Filmmaker-cinematographer Sanjay Jadhav, whose last Marathi film 'Duniyadaari' was a box office success, has undertaken an R&D study before going ahead with his next project starring Swapnil Joshi and Sai Tahmankar.
Before commencing the shooting of his next Marathi film - 'Pyar Wali Luv Story', Jadhav's 'Dreaming 24x7' has embarked on a detailed study of market size, return of investment, percentage spent on promotion, market desire, etc.
This initiative will help in deciding controlled expenditure and understanding market trend for the film. Speaking about his R&D study, Jadhav told PTI here today that when he decided to make 'Duniyadaari', he had done a research with the help of a reputed film school, as to why Marathi films are not box office successes. "I realised that Marathi audience look for entertainment and not preaching.
They want meaningful cinema but through entertainment. That speaks about the success of 'Duniyadaari'," he said. With his latest research, he said he is curious to know why the audience is always looking for something new. Jadhav has already recorded a song which will be a dance number. He expressed happiness that the youth are getting attracted to Marathi cinema and currently entire state of Maharashtra is market for Marathi films.
When asked if Marathi cinema was not doing good business because there is no reinvestment of profits earned, Jadhav said so far Marathi cinema was not earning any money and hence there was no question of reinvesting.
"It's true that in Marathi there are a lot of one time or first-time producers for several reasons, like cost of production is low, stars are approachable..." He said he did not know what changes his initiative would bring in the Marathi film industry, but he was curious to know the results.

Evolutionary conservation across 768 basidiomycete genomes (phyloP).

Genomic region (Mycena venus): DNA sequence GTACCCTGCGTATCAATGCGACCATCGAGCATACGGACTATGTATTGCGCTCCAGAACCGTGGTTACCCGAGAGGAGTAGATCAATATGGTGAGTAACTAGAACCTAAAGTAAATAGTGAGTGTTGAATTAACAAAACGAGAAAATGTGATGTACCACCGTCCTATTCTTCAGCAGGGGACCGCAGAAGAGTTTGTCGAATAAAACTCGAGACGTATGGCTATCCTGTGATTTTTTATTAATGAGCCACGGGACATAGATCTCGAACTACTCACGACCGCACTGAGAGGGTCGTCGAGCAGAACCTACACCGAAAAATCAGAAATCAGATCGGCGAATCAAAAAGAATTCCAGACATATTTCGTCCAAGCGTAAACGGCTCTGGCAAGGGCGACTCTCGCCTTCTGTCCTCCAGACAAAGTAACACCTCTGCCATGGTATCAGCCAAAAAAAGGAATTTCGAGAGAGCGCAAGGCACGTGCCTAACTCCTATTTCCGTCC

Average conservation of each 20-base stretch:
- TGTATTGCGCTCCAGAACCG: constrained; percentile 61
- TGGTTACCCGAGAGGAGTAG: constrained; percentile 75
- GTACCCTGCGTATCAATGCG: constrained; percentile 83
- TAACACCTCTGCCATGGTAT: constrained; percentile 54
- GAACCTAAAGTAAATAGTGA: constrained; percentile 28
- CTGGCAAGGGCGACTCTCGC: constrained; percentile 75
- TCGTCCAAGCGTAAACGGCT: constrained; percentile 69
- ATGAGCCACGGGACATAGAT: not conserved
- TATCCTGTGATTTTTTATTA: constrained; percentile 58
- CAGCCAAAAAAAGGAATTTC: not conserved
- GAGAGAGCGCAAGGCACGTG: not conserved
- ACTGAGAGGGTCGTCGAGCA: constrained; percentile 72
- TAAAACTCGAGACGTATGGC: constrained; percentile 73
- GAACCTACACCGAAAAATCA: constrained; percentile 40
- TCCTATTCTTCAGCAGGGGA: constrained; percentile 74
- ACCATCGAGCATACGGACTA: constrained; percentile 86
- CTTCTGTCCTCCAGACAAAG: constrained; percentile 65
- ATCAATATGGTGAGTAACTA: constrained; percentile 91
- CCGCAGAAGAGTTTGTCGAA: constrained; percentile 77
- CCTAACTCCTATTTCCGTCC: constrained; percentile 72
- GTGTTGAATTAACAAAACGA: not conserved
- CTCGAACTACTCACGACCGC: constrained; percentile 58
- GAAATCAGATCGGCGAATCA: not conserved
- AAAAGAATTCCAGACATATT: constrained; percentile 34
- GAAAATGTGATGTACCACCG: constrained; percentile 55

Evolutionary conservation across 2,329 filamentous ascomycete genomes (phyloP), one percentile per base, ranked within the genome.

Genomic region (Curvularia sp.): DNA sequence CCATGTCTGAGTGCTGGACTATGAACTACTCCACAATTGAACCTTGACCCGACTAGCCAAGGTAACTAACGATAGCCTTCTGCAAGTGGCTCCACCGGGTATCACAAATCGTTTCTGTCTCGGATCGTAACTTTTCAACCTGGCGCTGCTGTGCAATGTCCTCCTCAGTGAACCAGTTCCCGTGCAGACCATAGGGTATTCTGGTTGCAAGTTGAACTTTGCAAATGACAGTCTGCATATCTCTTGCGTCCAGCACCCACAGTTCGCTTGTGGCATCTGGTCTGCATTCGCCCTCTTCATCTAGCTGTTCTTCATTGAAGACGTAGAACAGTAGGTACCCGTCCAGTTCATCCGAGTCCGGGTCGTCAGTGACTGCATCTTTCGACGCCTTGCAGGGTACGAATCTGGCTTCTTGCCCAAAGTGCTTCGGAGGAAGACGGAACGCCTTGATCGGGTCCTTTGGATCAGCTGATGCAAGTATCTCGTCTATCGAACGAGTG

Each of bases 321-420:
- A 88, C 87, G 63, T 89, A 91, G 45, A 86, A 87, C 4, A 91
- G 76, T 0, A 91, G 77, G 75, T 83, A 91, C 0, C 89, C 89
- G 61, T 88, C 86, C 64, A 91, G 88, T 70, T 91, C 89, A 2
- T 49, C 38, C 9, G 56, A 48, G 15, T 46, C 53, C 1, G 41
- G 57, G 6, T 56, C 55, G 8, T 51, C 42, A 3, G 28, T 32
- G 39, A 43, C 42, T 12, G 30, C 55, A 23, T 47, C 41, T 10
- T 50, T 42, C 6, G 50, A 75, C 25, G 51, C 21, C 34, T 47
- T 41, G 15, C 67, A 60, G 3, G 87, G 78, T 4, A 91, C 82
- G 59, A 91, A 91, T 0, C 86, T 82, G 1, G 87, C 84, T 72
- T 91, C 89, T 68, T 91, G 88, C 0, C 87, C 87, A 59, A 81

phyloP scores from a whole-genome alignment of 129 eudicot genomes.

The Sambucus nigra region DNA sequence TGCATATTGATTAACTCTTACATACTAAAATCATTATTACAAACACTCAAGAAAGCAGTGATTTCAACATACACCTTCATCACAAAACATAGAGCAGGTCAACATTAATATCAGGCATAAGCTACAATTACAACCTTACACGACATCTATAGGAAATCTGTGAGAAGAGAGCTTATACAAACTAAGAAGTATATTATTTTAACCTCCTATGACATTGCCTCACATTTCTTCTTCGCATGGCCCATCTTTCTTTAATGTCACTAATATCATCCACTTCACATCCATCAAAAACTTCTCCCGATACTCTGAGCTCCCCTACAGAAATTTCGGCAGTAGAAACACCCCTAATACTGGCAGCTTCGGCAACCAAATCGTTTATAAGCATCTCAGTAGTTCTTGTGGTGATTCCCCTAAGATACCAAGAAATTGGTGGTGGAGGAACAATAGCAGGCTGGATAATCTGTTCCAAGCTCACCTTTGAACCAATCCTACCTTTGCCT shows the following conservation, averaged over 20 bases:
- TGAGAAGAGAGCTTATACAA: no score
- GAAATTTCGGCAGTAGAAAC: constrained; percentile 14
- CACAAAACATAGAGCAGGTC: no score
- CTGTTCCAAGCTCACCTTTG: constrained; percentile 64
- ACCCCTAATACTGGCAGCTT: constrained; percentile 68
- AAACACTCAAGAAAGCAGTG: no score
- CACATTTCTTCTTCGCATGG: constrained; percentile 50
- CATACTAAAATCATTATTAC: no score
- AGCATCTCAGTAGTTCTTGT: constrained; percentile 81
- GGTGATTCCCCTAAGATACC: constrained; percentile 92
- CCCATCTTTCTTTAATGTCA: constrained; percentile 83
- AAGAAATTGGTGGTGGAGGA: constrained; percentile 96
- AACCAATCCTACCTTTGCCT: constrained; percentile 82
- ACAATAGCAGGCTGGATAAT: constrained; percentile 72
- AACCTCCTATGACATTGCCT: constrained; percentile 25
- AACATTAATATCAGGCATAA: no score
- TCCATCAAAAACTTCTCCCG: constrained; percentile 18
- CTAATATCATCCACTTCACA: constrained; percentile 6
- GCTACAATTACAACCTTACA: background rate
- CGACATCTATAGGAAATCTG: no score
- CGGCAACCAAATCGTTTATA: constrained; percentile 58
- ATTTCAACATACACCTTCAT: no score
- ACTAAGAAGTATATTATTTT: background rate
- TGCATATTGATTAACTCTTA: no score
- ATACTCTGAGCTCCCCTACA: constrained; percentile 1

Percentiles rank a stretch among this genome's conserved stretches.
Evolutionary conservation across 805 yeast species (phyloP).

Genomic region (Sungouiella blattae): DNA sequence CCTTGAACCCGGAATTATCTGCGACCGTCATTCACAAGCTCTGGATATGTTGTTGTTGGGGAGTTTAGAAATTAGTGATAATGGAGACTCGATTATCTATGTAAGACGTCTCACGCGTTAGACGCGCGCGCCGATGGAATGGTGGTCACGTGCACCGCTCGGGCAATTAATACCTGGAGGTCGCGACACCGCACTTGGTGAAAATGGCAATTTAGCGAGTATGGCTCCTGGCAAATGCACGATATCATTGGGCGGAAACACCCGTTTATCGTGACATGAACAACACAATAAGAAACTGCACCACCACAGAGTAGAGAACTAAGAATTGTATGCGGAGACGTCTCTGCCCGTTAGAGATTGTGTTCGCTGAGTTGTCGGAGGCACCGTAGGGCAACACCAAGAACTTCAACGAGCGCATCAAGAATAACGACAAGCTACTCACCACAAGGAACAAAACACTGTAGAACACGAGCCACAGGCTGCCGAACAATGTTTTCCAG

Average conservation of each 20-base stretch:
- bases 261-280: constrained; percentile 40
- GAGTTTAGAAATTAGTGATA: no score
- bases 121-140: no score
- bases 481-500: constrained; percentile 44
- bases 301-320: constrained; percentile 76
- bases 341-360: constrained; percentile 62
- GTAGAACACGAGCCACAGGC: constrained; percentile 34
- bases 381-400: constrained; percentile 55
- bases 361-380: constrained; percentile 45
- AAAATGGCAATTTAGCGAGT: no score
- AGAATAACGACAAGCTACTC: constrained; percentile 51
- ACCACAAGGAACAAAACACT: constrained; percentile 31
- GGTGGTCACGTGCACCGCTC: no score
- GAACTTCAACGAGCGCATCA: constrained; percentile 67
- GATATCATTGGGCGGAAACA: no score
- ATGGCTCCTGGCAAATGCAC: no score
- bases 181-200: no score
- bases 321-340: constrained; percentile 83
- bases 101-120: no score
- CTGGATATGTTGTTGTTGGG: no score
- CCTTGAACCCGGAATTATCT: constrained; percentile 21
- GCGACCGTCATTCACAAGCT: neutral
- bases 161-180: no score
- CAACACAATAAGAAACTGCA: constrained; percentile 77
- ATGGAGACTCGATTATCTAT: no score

Jadhav said when he had started promoting 'Duniyadaari' six months prior to release, every one made fun of him. "Now people have realised the importance of promotions. So I hope this becomes a common practice than a trend," he said.
To a question why Marathi movies were not on par with Telegu and Tamil mainstream blockbusters, he said that Marathi cinema is directly competing with Hindi movies and hence the audience gets divided. "Marathi audiences looks out for something different than what they get to see in Hindi," he added. Jadhav said no cinema industry can survive without the loyalty of audience.
"If audience remains loyal to Marathi cinema, then surely we can compete with any film industry." The filmmaker said the survey will go on till the film is completed. "After the first cut, we will again have few screenings for our focus group," he said. "After the success of 'Duniyadaari', expectations are high and its scary!" Jadhav said.